Psychosocial care eases the stress of treatment
Sophie was diagnosed with acute lymphoblastic leukemia (ALL) at two-and-a-half years old. When she first came to Dana-Farber, her severe procedural anxiety made even having her blood pressure checked a traumatic event. To help Sophie adjust, she was paired with Deborah Berk, MSW, LICSW, a social worker in the Division of Pediatric Psychosocial Oncology, who supported Sophie by accompanying her to procedures, reading to her, and identifying helpful distractions. Within a few months, Sophie's anxiety had decreased from "terrified and screaming, to hopping up on the table for treatment," says her mother, Julia.
Psychosocial services supported not only Sophie, but also the entire family throughout every stage of her diagnosis and treatment. On Sophie's second day of treatment, a member of the team visited the family to ask about her sister, Ava. "When I asked why, I was struck by the guidance they gave that 'at the end of treatment, you want both the patient and the siblings healthy and thriving'," Julia says. "They helped Ava see that Sophie's cancer diagnosis was happening to her, too, and gave her a place in this journey. I am always going to appreciate their attention on the siblings."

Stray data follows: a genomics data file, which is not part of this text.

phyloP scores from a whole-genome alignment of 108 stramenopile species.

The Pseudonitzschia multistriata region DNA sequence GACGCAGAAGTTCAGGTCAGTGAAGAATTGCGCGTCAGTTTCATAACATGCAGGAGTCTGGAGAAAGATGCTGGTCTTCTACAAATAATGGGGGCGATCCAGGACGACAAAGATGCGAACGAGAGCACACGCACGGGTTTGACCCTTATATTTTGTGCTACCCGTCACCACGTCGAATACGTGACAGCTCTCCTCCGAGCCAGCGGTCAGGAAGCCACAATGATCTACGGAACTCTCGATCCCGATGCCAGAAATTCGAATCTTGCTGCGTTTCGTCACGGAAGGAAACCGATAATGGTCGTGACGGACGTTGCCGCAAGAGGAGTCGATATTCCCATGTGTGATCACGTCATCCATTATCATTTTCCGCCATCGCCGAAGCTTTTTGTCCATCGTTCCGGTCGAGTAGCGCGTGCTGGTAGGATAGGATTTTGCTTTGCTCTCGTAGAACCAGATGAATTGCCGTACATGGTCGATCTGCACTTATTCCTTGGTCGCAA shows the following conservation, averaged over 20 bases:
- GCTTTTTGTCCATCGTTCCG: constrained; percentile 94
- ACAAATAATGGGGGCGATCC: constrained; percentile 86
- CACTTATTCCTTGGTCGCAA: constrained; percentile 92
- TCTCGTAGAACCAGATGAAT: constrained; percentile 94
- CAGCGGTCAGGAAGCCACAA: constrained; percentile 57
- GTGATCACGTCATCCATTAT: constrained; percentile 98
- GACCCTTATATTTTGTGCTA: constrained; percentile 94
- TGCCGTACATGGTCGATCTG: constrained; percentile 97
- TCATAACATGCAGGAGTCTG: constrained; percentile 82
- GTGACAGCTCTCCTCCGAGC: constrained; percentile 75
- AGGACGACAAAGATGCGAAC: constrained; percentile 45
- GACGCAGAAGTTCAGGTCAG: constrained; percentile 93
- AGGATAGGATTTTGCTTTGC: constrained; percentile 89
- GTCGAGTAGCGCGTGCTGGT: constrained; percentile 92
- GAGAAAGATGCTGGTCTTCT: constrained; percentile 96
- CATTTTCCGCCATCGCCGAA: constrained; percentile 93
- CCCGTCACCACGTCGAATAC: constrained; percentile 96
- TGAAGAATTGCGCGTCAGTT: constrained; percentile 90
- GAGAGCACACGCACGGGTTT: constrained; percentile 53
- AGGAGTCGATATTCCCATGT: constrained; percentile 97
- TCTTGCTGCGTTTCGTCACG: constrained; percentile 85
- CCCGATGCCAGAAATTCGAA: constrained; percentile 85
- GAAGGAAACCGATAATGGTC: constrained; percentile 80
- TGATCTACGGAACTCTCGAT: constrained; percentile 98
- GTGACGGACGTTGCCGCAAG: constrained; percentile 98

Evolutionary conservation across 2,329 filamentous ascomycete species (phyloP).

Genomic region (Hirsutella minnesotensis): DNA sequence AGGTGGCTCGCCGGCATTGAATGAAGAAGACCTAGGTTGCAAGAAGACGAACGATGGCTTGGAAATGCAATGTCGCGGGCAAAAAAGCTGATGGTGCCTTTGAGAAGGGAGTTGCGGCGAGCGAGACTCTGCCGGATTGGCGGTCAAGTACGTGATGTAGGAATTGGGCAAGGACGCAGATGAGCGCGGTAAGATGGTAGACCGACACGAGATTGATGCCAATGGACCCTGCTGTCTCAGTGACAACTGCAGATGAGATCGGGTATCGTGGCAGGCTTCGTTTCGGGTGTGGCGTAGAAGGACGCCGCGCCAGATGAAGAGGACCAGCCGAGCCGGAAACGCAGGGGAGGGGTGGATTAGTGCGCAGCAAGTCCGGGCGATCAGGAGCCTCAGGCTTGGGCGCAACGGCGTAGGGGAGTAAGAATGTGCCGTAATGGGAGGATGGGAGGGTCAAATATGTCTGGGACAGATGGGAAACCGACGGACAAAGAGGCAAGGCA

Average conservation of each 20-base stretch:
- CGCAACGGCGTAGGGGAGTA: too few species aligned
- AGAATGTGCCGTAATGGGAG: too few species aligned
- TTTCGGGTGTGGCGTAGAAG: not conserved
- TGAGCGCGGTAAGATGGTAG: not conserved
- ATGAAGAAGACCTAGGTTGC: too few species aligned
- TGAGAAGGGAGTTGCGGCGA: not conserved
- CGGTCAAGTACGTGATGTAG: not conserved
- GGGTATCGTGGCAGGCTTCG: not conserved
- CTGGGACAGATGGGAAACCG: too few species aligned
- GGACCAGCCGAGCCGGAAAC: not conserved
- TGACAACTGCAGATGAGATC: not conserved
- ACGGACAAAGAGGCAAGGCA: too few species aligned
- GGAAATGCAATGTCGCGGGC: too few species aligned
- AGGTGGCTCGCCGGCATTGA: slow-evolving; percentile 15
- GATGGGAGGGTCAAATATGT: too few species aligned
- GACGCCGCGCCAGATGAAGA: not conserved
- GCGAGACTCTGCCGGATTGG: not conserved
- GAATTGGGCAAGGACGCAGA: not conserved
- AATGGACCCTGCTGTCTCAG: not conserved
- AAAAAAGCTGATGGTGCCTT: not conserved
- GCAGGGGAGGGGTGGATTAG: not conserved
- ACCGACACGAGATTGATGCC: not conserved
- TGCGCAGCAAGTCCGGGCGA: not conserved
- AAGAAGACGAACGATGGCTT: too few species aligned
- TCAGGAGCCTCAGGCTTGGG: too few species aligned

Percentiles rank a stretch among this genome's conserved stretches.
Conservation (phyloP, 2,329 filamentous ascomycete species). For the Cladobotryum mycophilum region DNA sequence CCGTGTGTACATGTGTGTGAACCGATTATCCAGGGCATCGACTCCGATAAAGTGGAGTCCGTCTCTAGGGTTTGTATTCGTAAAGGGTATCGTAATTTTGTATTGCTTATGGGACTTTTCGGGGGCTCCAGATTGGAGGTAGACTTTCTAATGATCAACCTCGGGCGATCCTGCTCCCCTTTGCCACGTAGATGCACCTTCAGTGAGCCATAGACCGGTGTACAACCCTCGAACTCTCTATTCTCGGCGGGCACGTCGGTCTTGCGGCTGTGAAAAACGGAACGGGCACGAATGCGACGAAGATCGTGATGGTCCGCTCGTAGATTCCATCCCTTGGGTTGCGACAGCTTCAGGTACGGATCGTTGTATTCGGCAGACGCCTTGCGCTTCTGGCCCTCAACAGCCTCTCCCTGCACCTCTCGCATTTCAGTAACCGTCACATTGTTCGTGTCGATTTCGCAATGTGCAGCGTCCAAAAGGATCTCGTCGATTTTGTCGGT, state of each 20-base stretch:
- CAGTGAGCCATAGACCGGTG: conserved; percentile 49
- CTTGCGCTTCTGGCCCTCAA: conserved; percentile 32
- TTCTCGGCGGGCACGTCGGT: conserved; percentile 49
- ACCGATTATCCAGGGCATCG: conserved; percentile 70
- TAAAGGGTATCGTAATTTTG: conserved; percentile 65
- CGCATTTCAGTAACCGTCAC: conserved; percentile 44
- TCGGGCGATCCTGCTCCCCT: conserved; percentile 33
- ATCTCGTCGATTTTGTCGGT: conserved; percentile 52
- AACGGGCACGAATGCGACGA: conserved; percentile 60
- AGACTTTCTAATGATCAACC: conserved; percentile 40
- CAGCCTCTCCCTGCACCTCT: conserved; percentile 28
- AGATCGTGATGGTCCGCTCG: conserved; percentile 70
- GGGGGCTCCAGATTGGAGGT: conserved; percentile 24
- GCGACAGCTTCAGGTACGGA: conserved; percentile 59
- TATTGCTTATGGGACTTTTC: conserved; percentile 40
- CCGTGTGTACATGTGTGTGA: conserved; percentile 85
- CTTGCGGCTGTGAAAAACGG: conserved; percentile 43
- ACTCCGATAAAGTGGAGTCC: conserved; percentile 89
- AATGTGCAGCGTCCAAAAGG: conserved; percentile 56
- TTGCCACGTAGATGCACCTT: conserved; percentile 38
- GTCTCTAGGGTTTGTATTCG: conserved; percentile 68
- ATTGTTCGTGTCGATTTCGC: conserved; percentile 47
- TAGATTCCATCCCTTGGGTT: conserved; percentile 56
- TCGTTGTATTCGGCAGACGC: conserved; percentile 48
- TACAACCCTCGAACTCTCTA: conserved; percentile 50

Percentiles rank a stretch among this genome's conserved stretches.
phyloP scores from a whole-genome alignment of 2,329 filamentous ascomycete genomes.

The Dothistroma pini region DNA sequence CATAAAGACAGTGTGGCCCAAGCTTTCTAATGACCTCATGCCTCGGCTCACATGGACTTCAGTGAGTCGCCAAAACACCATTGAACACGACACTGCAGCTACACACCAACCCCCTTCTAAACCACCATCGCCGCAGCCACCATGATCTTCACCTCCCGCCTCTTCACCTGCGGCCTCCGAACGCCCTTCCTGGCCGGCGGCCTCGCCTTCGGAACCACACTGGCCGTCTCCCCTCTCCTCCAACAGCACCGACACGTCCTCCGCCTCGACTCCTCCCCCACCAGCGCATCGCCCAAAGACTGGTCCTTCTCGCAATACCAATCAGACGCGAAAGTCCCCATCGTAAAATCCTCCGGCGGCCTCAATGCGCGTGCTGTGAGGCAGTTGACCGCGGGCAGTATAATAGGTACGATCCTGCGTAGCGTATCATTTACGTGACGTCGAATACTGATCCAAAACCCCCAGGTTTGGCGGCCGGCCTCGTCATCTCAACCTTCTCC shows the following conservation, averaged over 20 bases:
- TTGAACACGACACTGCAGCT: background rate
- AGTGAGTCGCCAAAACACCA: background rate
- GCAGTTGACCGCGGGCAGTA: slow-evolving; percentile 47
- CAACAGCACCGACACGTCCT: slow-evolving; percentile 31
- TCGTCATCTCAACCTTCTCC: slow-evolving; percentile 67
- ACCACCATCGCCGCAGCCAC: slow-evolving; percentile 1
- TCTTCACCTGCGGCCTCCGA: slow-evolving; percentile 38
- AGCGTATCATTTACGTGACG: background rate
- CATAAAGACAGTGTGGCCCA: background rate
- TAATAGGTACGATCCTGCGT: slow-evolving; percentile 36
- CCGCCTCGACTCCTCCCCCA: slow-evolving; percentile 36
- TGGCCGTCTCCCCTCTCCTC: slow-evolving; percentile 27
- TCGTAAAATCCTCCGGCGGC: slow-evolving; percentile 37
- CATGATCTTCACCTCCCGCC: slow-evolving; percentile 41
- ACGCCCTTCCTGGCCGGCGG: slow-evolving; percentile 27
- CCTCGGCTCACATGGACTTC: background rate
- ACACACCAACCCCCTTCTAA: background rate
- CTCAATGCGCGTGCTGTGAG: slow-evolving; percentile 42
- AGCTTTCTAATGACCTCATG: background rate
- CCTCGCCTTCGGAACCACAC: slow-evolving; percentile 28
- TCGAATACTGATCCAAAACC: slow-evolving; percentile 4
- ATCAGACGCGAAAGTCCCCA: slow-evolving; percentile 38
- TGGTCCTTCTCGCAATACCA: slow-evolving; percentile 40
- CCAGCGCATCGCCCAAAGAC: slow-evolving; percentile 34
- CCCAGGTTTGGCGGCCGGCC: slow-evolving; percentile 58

Julia found the many resources provided by the pediatric psychosocial oncology team— including language to use when speaking to family and friends about Sophie's care, coping strategies for the whole family during treatment, and mental health supports for transitioning after Sophie had completed treatment—were all an invaluable part of the care received at Dana-Farber.
"When your child is diagnosed with cancer, you think, 'OK we are just going to have to get through this—it's going to be hell'," Julia says. "But then this team comes along and helps your family with strategies to cope and to bring the anxiety down. You realize that there can still be quality of life, that you can find joy in the midst of crisis. They were really committed to our family having the healthiest experience emotionally, psychologically, and medically."